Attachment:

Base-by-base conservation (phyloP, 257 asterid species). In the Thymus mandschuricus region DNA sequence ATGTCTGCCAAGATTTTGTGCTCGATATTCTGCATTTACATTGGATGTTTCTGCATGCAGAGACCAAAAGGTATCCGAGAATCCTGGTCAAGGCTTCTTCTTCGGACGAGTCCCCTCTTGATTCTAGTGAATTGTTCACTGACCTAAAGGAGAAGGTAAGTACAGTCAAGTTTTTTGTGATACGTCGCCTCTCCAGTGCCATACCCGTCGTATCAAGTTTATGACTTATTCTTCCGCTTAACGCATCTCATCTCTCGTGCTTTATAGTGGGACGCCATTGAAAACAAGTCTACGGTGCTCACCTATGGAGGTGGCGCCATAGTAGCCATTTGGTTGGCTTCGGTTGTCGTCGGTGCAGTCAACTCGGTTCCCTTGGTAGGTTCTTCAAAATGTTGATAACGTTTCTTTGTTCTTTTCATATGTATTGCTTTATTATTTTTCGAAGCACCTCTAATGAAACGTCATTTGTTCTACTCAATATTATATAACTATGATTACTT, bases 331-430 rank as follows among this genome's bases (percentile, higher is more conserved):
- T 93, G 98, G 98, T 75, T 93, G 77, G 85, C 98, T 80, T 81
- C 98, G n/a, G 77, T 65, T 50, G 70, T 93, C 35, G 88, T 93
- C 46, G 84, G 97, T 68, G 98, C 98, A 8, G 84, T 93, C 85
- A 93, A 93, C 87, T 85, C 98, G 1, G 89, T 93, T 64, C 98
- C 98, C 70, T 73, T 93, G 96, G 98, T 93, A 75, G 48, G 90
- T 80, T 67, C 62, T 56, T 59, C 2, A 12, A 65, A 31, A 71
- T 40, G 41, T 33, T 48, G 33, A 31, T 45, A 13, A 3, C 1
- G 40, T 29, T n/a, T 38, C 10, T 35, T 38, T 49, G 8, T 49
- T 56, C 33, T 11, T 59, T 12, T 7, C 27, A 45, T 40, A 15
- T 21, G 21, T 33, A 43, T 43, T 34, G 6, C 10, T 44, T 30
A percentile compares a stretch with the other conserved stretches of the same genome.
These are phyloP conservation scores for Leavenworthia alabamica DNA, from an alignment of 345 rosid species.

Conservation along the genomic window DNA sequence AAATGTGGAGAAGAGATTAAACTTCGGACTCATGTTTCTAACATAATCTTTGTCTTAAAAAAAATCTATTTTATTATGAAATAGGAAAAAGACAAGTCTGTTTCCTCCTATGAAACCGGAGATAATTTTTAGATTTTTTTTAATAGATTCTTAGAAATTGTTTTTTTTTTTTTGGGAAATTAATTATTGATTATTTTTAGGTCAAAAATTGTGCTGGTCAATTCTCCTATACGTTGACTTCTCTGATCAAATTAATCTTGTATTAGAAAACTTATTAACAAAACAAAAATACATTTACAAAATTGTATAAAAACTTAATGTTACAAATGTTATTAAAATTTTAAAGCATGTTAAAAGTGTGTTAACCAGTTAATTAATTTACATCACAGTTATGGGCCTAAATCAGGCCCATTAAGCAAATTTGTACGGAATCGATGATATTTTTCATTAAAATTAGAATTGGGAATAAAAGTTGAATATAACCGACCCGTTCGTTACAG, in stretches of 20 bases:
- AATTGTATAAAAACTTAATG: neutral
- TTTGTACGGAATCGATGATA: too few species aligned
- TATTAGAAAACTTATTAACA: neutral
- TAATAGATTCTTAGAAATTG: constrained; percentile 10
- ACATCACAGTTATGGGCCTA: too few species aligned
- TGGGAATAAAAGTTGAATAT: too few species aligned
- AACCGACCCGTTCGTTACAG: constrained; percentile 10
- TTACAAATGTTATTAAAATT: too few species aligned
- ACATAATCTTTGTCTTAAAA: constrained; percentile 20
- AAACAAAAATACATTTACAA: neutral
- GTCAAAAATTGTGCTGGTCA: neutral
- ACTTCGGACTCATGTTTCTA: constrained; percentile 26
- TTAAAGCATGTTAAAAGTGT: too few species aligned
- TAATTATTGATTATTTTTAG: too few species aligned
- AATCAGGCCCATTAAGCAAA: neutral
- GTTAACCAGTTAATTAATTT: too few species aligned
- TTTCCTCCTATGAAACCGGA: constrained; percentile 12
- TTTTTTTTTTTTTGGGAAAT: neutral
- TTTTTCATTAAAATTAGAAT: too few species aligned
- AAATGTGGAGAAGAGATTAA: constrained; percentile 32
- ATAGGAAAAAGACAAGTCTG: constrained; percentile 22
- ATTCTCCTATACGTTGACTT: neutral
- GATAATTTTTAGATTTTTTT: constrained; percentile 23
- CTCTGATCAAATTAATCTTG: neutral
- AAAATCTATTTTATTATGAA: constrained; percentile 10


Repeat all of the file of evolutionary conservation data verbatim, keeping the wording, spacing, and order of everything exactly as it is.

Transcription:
Base-by-base conservation (phyloP, 257 asterid species). In the Thymus mandschuricus region DNA sequence ATGTCTGCCAAGATTTTGTGCTCGATATTCTGCATTTACATTGGATGTTTCTGCATGCAGAGACCAAAAGGTATCCGAGAATCCTGGTCAAGGCTTCTTCTTCGGACGAGTCCCCTCTTGATTCTAGTGAATTGTTCACTGACCTAAAGGAGAAGGTAAGTACAGTCAAGTTTTTTGTGATACGTCGCCTCTCCAGTGCCATACCCGTCGTATCAAGTTTATGACTTATTCTTCCGCTTAACGCATCTCATCTCTCGTGCTTTATAGTGGGACGCCATTGAAAACAAGTCTACGGTGCTCACCTATGGAGGTGGCGCCATAGTAGCCATTTGGTTGGCTTCGGTTGTCGTCGGTGCAGTCAACTCGGTTCCCTTGGTAGGTTCTTCAAAATGTTGATAACGTTTCTTTGTTCTTTTCATATGTATTGCTTTATTATTTTTCGAAGCACCTCTAATGAAACGTCATTTGTTCTACTCAATATTATATAACTATGATTACTT, bases 331-430 rank as follows among this genome's bases (percentile, higher is more conserved):
- T 93, G 98, G 98, T 75, T 93, G 77, G 85, C 98, T 80, T 81
- C 98, G n/a, G 77, T 65, T 50, G 70, T 93, C 35, G 88, T 93
- C 46, G 84, G 97, T 68, G 98, C 98, A 8, G 84, T 93, C 85
- A 93, A 93, C 87, T 85, C 98, G 1, G 89, T 93, T 64, C 98
- C 98, C 70, T 73, T 93, G 96, G 98, T 93, A 75, G 48, G 90
- T 80, T 67, C 62, T 56, T 59, C 2, A 12, A 65, A 31, A 71
- T 40, G 41, T 33, T 48, G 33, A 31, T 45, A 13, A 3, C 1
- G 40, T 29, T n/a, T 38, C 10, T 35, T 38, T 49, G 8, T 49
- T 56, C 33, T 11, T 59, T 12, T 7, C 27, A 45, T 40, A 15
- T 21, G 21, T 33, A 43, T 43, T 34, G 6, C 10, T 44, T 30
A percentile compares a stretch with the other conserved stretches of the same genome.
These are phyloP conservation scores for Leavenworthia alabamica DNA, from an alignment of 345 rosid species.

Conservation along the genomic window DNA sequence AAATGTGGAGAAGAGATTAAACTTCGGACTCATGTTTCTAACATAATCTTTGTCTTAAAAAAAATCTATTTTATTATGAAATAGGAAAAAGACAAGTCTGTTTCCTCCTATGAAACCGGAGATAATTTTTAGATTTTTTTTAATAGATTCTTAGAAATTGTTTTTTTTTTTTTGGGAAATTAATTATTGATTATTTTTAGGTCAAAAATTGTGCTGGTCAATTCTCCTATACGTTGACTTCTCTGATCAAATTAATCTTGTATTAGAAAACTTATTAACAAAACAAAAATACATTTACAAAATTGTATAAAAACTTAATGTTACAAATGTTATTAAAATTTTAAAGCATGTTAAAAGTGTGTTAACCAGTTAATTAATTTACATCACAGTTATGGGCCTAAATCAGGCCCATTAAGCAAATTTGTACGGAATCGATGATATTTTTCATTAAAATTAGAATTGGGAATAAAAGTTGAATATAACCGACCCGTTCGTTACAG, in stretches of 20 bases:
- AATTGTATAAAAACTTAATG: neutral
- TTTGTACGGAATCGATGATA: too few species aligned
- TATTAGAAAACTTATTAACA: neutral
- TAATAGATTCTTAGAAATTG: constrained; percentile 10
- ACATCACAGTTATGGGCCTA: too few species aligned
- TGGGAATAAAAGTTGAATAT: too few species aligned
- AACCGACCCGTTCGTTACAG: constrained; percentile 10
- TTACAAATGTTATTAAAATT: too few species aligned
- ACATAATCTTTGTCTTAAAA: constrained; percentile 20
- AAACAAAAATACATTTACAA: neutral
- GTCAAAAATTGTGCTGGTCA: neutral
- ACTTCGGACTCATGTTTCTA: constrained; percentile 26
- TTAAAGCATGTTAAAAGTGT: too few species aligned
- TAATTATTGATTATTTTTAG: too few species aligned
- AATCAGGCCCATTAAGCAAA: neutral
- GTTAACCAGTTAATTAATTT: too few species aligned
- TTTCCTCCTATGAAACCGGA: constrained; percentile 12
- TTTTTTTTTTTTTGGGAAAT: neutral
- TTTTTCATTAAAATTAGAAT: too few species aligned
- AAATGTGGAGAAGAGATTAA: constrained; percentile 32
- ATAGGAAAAAGACAAGTCTG: constrained; percentile 22
- ATTCTCCTATACGTTGACTT: neutral
- GATAATTTTTAGATTTTTTT: constrained; percentile 23
- CTCTGATCAAATTAATCTTG: neutral
- AAAATCTATTTTATTATGAA: constrained; percentile 10